In Mali, the mortality rate was lower among infants whose mother received MCV during pregnancy compared with those born to women who received IIV during weeks of low or any influenza circulation. As we did not find a difference in infant mortality when placebo control was used, and there was lower incidence of infant mortality in the MCV arm in Mali compared with the placebo arms in Nepal and South Africa, it is unlikely that maternal IIV increased mortality. It may be possible that this estimate was instead driven by a beneficial effect of maternal MCV. In 2002, bacteriology surveillance for invasive bacterial disease in children under 16 years of age began at Hôpital Gabriel Toure (HGT) in Bamako, Mali.16 Monthly meningococcal infection data were available from September 2011 to February 2013. When comparing monthly infant deaths in the Mali trial to monthly positive meningococcal cultures collected at the hospital, there tended to be more divergence in the infant deaths between study arms in months with more positive meningococcal cases; there were fewer deaths in the MCV arm compared with the IIV arm (Fig. 1).
Additionally, there is evidence that increased influenza circulation is associated with higher incidence of meningococcal disease during the same week, which may explain why there were few deaths in the MCV arm in weeks with low or any influenza circulation.17 A recent analysis of this trial has shown that maternal MCV was successful in transferring protective antibodies to infants.18
Although this suggests that maternal MCV vaccine may have been protective against infant mortality, there were no deaths that were known to occur due to meningococcal disease in either study arm in Mali.6 It is unlikely that there were high levels of undetected disease due to the design of the study. Severely ill patients were referred to HGT during weekly household visits, where suspected invasive bacterial infections resulted in blood culture, as well as culture of any other normally sterile body fluid. Nevertheless, there was no standard case definition for invasive meningococcal disease among study participants, and cultures of blood or cerebrospinal fluid for those not meeting HGT surveillance criteria were not standard practice. The benefits maternal MCV immunization might have for young infants may be an area for future investigation.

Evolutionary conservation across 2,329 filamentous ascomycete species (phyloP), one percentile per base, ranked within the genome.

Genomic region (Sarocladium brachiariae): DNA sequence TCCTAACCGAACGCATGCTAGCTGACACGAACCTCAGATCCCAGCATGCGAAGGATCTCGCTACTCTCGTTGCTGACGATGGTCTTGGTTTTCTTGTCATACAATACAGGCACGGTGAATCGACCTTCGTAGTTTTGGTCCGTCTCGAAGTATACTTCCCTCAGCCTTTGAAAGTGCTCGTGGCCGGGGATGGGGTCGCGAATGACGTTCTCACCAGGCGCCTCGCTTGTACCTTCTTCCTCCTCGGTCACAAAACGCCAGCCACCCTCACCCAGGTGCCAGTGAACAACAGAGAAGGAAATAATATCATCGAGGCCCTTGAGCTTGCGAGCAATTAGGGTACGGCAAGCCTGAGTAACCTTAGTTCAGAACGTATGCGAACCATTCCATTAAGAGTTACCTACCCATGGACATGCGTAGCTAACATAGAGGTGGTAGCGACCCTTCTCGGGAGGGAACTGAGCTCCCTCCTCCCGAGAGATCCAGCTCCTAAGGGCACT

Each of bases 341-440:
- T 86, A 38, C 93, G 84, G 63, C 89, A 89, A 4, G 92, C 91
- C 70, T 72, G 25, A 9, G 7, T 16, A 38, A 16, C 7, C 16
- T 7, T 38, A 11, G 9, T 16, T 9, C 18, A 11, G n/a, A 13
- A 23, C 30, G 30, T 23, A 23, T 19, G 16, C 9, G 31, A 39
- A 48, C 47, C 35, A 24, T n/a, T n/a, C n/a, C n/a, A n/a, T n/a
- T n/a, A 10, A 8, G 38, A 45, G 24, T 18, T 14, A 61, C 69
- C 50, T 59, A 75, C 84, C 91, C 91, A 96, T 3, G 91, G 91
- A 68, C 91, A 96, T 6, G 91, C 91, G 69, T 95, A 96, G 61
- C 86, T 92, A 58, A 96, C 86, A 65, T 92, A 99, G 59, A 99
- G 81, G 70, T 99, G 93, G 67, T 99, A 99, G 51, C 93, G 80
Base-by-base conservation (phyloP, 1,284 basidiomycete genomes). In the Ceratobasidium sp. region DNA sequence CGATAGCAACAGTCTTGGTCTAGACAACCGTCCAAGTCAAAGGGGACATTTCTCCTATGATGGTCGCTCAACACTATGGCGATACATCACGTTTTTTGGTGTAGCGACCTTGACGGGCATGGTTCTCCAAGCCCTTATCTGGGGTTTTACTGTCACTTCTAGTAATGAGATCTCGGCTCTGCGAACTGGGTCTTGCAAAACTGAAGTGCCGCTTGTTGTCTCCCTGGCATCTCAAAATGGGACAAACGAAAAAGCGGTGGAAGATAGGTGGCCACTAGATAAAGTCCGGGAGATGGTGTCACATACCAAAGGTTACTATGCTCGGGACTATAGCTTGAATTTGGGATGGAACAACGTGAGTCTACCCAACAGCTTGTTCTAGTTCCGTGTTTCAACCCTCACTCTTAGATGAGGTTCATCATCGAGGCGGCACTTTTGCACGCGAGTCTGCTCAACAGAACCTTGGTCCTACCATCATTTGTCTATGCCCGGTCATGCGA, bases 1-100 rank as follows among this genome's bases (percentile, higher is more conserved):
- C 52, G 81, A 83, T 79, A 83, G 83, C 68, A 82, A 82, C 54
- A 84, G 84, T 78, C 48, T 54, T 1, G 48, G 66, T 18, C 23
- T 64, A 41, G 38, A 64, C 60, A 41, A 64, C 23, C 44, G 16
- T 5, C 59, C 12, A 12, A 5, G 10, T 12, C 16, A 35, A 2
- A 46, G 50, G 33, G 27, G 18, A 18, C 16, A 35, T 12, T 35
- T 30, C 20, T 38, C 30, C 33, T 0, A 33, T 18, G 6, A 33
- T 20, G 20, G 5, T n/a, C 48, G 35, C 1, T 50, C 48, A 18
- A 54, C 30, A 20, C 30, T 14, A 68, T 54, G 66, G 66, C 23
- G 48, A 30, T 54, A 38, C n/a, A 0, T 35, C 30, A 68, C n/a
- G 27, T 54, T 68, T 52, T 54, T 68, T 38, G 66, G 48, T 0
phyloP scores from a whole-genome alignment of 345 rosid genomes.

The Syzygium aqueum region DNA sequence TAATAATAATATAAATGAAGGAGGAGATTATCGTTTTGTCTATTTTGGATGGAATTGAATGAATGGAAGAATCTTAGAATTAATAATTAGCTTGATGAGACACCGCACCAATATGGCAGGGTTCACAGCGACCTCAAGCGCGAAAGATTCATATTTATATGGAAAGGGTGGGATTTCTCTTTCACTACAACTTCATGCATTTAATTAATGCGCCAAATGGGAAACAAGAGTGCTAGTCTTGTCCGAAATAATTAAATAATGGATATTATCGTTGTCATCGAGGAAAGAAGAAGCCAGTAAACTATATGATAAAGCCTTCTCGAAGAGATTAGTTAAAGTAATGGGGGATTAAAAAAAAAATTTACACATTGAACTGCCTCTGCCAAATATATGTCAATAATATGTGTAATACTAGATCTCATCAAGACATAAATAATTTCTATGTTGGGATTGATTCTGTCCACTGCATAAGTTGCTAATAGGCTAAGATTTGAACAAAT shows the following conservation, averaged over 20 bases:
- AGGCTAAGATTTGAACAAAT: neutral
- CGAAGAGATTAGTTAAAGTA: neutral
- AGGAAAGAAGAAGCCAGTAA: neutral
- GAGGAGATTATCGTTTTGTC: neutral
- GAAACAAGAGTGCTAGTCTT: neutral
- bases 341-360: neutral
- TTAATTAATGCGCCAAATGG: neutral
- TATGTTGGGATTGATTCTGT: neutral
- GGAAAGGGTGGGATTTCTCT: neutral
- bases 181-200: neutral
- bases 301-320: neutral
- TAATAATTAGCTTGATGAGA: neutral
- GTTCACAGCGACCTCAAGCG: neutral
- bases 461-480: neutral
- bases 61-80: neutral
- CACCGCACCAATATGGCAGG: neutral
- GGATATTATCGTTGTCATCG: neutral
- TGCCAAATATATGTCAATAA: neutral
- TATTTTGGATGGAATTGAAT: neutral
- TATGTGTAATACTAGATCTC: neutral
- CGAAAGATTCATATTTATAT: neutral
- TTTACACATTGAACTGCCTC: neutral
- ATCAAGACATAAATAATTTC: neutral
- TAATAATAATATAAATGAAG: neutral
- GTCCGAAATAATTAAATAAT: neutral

We would like to acknowledge the late Dr. Mark C. Steinhoff, whose dedication made this work possible. The 3 trials in Mali, South Africa and Nepal as well as this pooled analysis were funded by the Bill & Melinda Gates Foundation. This pooled analysis received research funding from the Bill & Melinda Gates Foundation. Dr. Omer and Ms. Clark serve as consultants to the Bill & Melinda Gates Foundation and received compensation for these services. The terms of this arrangement have been reviewed and approved by Emory University in accordance with its conflict of interest policies.
BMGF Supported Maternal Influenza Immunization Trials Investigators Group:
Mali: William Blackwelder, PhD; Joseph Bresee, MD; Flanon Coulibaly, MD; Boubacar Diallo; Fatoumata Diallo, MD; Wilbur Chen, MD, MS; Moussa Doumbia, MD; Fadima Cheick Haidara, MD; Adama Mamby Keita, MD, Alexander Klimov, PhD; Mamoudou Kodio, PharmD; Karen Kotloff, MD; Myron M. Levine, MD, DTPH; Vladimir Mishcherkin MS; Uma Onwuchekwa; Sandra Panchalingam, PhD; Marcela Pasetti, PhD; Doh Sanogo, MD; Samba Sow, MD MS; Milagritos Tapia, MD; Boubou Tamboura, PharmD; Ibrahim Teguete, MD; Sharon Tennant, PhD, Awa Traore, PharmD; and John Treanor, MD.
Nepal: Janet A. Englund, MD; Joanne Katz, ScD; Subarna K. Khatry, MD; Jane Kuypers, PhD; Steven C. LeClerq, MPH; Luke C. Mullany, PhD; Laxman Shrestha, MD; Mark C. Steinhoff, MD; and James M. Tielsch, PhD.
South Africa: Peter V. Adrian, PhD; Clare L. Cutland, MD; Andrea Hugo, MD; Stephanie Jones, MD; Locadiah Kuwanda, MSc; Keith P. Klugman, MD, PhD; Shabir A. Madhi, MD, PhD; Kathleen M. Neuzil, MD; Nadia van Niekerk, BTech; Marta C. Nunes, PhD; Justin R. Ortiz, MD; Eric A.F. Simões, MD; Florette Treurnicht, PhD; Marietjie Venter, PhD; Avy Violari, MD; and Adriana Weinberg, MD.